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One of the drearier aspects of writing for publication in the digital age is that it brings you into contact with a rising class of bore I call the assertive lexiphobe, or AL for short. He (and I find it’s mostly “he”) is a self-esteeming semi-literate who knows that the words he knows are all the words worth knowing and that everything else in the OED is just meretricious verbal tinsel for pretentious, shirt-lifting, elitist poseurs like yers truly. Okay, that’s not quite how AL would phrase the matter. Instead, AL always sarcastically invokes that ponciest of all reference books, the compendium of pretense called the thesaurus. Here’s a case in point, culled from the comments column under my mince pie article over at the Chicago Reader:

“Very interesting article. But I shouldn’t need a thesaurus to enjoy reading it.’Hegemony, assiduously, folderol, japery, provender, vestigial ?!?’ WHAT !?! Please add, ‘archaic’, ‘pretentious’ and ‘stilted’ to your ‘lexicon’. Oh. And maybe, ‘fey’, too. THANKS.”

Okay, no doubt I should just be grateful for and gracious about the “very interesting article” part. But I’ve encountered this thesaurus wheeze so often that I can’t bite my tongue. It’s not just the fact that the words under indictment are not, at least to my mind, specifically high-falutin’. (Is there even a substitute for “vestigial”? Is “vestige” safer, given that it’s two whole syllables shorter?) What I really don’t get is the underlying mentality. Why does it antagonize some dudes so much to encounter unfamiliar words? Personally there’s not much I like better (at least while reading). That’s a good part of the reason why Flann O’Brien is my favorite writer and why S.J. Perelman makes the short list. (Nicholson Baker on my man Flann: “A priceless estate-sale of alien and gorgeous vocabulary.” Exactly.)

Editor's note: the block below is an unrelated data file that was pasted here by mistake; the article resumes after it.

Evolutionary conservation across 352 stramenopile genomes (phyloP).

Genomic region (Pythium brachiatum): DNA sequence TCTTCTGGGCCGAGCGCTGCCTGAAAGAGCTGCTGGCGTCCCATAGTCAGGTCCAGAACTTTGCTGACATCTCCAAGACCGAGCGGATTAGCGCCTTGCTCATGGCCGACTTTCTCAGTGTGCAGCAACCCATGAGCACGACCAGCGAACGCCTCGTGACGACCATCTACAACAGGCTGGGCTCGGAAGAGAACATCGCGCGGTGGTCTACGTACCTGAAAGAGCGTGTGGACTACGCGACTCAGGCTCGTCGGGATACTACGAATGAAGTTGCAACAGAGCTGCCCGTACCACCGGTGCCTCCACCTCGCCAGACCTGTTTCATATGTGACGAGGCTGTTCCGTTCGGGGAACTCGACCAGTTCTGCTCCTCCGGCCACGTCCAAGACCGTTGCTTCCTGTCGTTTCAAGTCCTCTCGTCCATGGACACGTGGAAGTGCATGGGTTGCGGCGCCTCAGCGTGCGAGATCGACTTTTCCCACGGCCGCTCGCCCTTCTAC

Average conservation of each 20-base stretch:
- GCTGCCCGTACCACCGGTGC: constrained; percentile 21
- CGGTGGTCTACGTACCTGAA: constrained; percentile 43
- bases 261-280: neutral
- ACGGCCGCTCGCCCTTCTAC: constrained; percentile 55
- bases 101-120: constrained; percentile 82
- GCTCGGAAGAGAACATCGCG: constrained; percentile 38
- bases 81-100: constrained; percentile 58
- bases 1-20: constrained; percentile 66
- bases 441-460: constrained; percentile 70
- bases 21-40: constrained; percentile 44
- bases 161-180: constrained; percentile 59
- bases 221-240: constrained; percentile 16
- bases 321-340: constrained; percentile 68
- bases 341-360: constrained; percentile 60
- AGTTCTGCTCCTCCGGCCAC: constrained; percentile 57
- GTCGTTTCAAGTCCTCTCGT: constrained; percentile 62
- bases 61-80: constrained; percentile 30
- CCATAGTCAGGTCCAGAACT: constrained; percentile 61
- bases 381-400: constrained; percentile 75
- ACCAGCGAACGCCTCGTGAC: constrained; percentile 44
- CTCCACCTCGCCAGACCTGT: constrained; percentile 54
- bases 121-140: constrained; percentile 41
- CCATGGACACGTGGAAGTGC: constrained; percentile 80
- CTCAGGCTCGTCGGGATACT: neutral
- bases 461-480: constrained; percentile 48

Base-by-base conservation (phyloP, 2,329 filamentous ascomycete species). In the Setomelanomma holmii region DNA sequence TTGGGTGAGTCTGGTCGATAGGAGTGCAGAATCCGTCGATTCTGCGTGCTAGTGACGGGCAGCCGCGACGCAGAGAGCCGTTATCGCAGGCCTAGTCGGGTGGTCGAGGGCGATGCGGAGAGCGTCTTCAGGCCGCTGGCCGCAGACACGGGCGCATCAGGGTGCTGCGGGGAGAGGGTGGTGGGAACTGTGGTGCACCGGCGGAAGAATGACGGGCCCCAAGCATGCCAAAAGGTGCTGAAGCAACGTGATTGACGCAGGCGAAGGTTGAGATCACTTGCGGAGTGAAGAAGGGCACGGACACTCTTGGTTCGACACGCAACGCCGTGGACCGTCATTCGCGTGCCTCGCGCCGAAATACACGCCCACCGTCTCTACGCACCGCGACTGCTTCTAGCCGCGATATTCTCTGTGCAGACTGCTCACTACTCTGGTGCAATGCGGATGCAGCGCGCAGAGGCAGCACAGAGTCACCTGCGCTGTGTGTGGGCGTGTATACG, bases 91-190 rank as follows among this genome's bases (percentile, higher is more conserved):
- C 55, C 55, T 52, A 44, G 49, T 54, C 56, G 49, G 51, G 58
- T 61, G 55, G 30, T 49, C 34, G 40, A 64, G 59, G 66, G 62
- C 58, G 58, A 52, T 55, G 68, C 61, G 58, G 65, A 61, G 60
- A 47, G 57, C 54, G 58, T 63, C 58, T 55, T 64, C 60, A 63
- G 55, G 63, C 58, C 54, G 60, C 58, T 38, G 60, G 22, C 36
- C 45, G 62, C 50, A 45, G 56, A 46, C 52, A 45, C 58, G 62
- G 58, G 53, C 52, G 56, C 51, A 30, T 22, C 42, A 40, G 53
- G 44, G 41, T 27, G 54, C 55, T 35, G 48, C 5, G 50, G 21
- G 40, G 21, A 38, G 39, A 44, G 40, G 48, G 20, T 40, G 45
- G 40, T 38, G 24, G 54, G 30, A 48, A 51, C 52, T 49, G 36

Okay, so not everybody is gonna be rabidly gay about words for words’ sake. But what’s with the hostility, the offense taken? Sticks and stones may break AL’s bones, but how much can reading the word “japery” for the first time actually hurt him? More generally, why can’t he go get his face fucked? buccally violated?

16 Comments

  1. SERIUSLY,,,

    Y0U”RE BIG W0RDS MAKES MY HED HUrT STOP IT? 0KAY BYE

    ALS0 0NCE I DR0PED A DICKI0NERY 0N MY F00T AND THAT MADE IT SMART BUT WHEN I HITT MY SeLF 0VER THE HED WITH IT THAT DIN”DT W0RK AS G00DER

    ALS0 PLEAESE ST0OP USEING L0WER CASE,,,, CAPS ARe EASEIER T0 READ BE CAUSE THEIR L0UDER,,,,!

    ALS0 ALS0 IRRUMATI0 IMEGERY IS USELESS WITH 0UT PIX THANX

    • Excellent.

        • Kibo
        • Posted December 31, 2009 at 11:07 pm
        • Permalink

        Always glad to help. “Irrumatio” was the word of the day on my “365 Useful Words For Creeps” calendar. I don’t know why people keep buying me those every year.

        Knowing more words is like having more crayons in your box. That doesn’t really matter to the kids who just like to eat their crayons (they’re all the same flavor) but it’s nice to be able to color with “cerulean”, “azure”, and “cornflower” instead of plain ol’ “blue”.

        (You can swallow half a box of cornflower crayons before you get sick.)

        • mrparallel
        • Posted January 1, 2010 at 2:46 pm
        • Permalink

        “Irrumatio” was the word of the day on my “365 Useful Words For Creeps” calendar.

        Here I thought the term only applied to intercrural activities, but your calendar says a beej also counts?

        • Kibo
        • Posted January 1, 2010 at 7:30 pm
        • Permalink

        Oh, geez, I put the reply about dictionary research _above_ your question instead of below, so now it looks like we’re playing some perverted form of “Jeopardy!” I don’t want to know whether Alex still loves “Potent Potables” in “Jeopardy! XXX!”, or whether Andy Richter will still be champion.